So, to occupy a roundabout has become to occupy hope.[15] Tomb and future, home of our democratic emotions and the resting place of the martyrs. Everywhere in France they could be the places of this “Glorious birth” of a real democracy. If it has not (yet) happened, there nonetheless remain the seeds sown by these songs of hope which rose up from the roundabouts, against loneliness.

“Was it the sea that appeared or the forest or the fire/Or the snow or the woman or the glory of the cities/What was the dazzling sign, the sun glimpsed/And which made each of us cry out: “I want to be”! […]/I want to be!, cried each of us, and we were”.[16]

For Olivier Daurelle[17]

Collectif POÉTISTHME, Association PourQuoiPas, Université Populaire de Bordeaux

Illustration : Jean-Pierre Sageot

[1] Selections from “Peuple Jaune”, Myriam Eckert,in De la valse des ronds-points aux cahiers de la colère, Bordeaux, Éditions Rébelio, 2023, p. 457.

[2] Ilarie Voronca, “Refaire le monde”, Contre solitude, Plein Chant, 2006, p.28.

[3] See the studies of Émile Durkheim on the question of suicide: ; ; and the particular continuation of this work by the late Daniel Cohen:

[4] See the CRÉDOC study, “Les solitudes en France. Un tissu social fragilisé par la pandémie” by Solen Berhuet, Sandra Hoibian, Novembre 2021 (file :///D :/Downloads/Sou2021-4836.pdf).

[5] See Anne Case et Angus Deaton, Morts de désespoir. L’avenir du capitalisme, PUF, 2021. For a summary, read:

[6] For an analysis of our contemporary solitudes which does not neglect to open up on to an optimistic horizon for a more united society, see Matthieu Chaigne, La Fabrique des solitaires, Éditions de l’Aube, 2022.

[7] “Peuple Jaune”, Myriam Eckert, op.cit. p.458.

[8] See, among others, Guillaume Le Blanc, “Panique d’identité. Dans la tête des sympathisants du Rassemblement national”, Esprit, vol. , no. 10, 2023, pp. 81-89 and Pierre Zaoui, “De la fascisation. Signifiants, corps et flux”, Esprit, vol. , no. 10, 2023, pp. 91-100.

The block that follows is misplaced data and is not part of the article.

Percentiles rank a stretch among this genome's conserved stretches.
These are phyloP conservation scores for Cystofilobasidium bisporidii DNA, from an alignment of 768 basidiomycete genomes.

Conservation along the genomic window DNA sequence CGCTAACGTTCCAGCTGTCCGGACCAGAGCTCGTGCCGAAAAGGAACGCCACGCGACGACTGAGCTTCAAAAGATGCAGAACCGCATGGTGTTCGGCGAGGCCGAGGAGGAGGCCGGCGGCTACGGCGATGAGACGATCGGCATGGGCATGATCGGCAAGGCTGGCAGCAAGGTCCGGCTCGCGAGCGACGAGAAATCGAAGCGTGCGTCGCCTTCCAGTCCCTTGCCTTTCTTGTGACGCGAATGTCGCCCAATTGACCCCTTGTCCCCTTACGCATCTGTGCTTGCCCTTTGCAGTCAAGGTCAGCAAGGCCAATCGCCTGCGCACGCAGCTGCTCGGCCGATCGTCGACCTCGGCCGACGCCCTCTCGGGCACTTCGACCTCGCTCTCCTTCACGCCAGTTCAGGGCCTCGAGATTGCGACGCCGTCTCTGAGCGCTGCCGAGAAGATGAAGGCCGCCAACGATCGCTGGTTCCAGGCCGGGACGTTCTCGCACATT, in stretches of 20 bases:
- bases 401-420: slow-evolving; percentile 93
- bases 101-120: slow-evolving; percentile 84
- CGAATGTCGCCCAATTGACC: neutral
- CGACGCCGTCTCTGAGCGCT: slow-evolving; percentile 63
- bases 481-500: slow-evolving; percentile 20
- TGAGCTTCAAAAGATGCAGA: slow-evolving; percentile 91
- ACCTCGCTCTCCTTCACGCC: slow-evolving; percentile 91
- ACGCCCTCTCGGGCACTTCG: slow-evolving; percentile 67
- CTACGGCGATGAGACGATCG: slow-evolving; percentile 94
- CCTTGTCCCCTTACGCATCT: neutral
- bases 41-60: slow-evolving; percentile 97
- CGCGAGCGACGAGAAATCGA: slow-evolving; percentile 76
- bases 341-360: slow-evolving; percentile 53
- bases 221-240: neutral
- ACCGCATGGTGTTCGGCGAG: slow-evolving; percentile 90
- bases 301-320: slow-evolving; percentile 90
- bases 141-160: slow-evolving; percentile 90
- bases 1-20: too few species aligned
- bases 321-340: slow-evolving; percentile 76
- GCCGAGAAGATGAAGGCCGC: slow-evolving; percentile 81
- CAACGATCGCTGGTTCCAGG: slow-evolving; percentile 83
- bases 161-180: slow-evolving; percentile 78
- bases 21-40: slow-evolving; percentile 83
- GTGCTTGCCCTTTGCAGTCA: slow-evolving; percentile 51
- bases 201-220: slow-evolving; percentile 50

[9] Excerpt from “J’irai”, Rose-Marie Naime, in De la valse des ronds-points aux cahiers de la colère, p.482.

[10] “Cité 3”, Rose-Marie Naime, op. cit., p.477.

[11] Ibid., p.479.

[12] Ibid.

[13] Ibid., p.478.

[14] “Peuple Jaune”, Myriam Eckert, op.cit., p.458.

[15] To employ the title of the book by Marina Garcés, to be published in 15/12/2023 by Éditions Deux-Cent-Cinq: Occuper l’espoir : Barcelone, 1996-2017.

[16] Ilarie Voronca, “Glorieuse naissance”, Contre solitude, Plein Chant, 2006, p.59.

[17] Olivier Daurelle, a yellow vest of the “Campanile”, in reference to the hotel next to the camp, was killed (“murder-accident” writes Rose-Marie Naime) by a truck. His comrades planted an olive tree on the site in his memory. It was a way of marking the territory of popular presence, of leaving the trace of the “invisibles” who can no longer resign themselves to being invisible.

5 years after the emergence of the Yellow Vest movement, Cerveaux Non Disponibles invite us to plunge back into this unprecedented uprising. Using archive images and giving voice to those who experienced it from the inside as well as observers, this film attempts to restore the power of this battle for a better world: “The opportunity to remember how love and friendship were the main driving force behind this fire of joy/bonfire.” (lundi matin #403, 13/11/2023)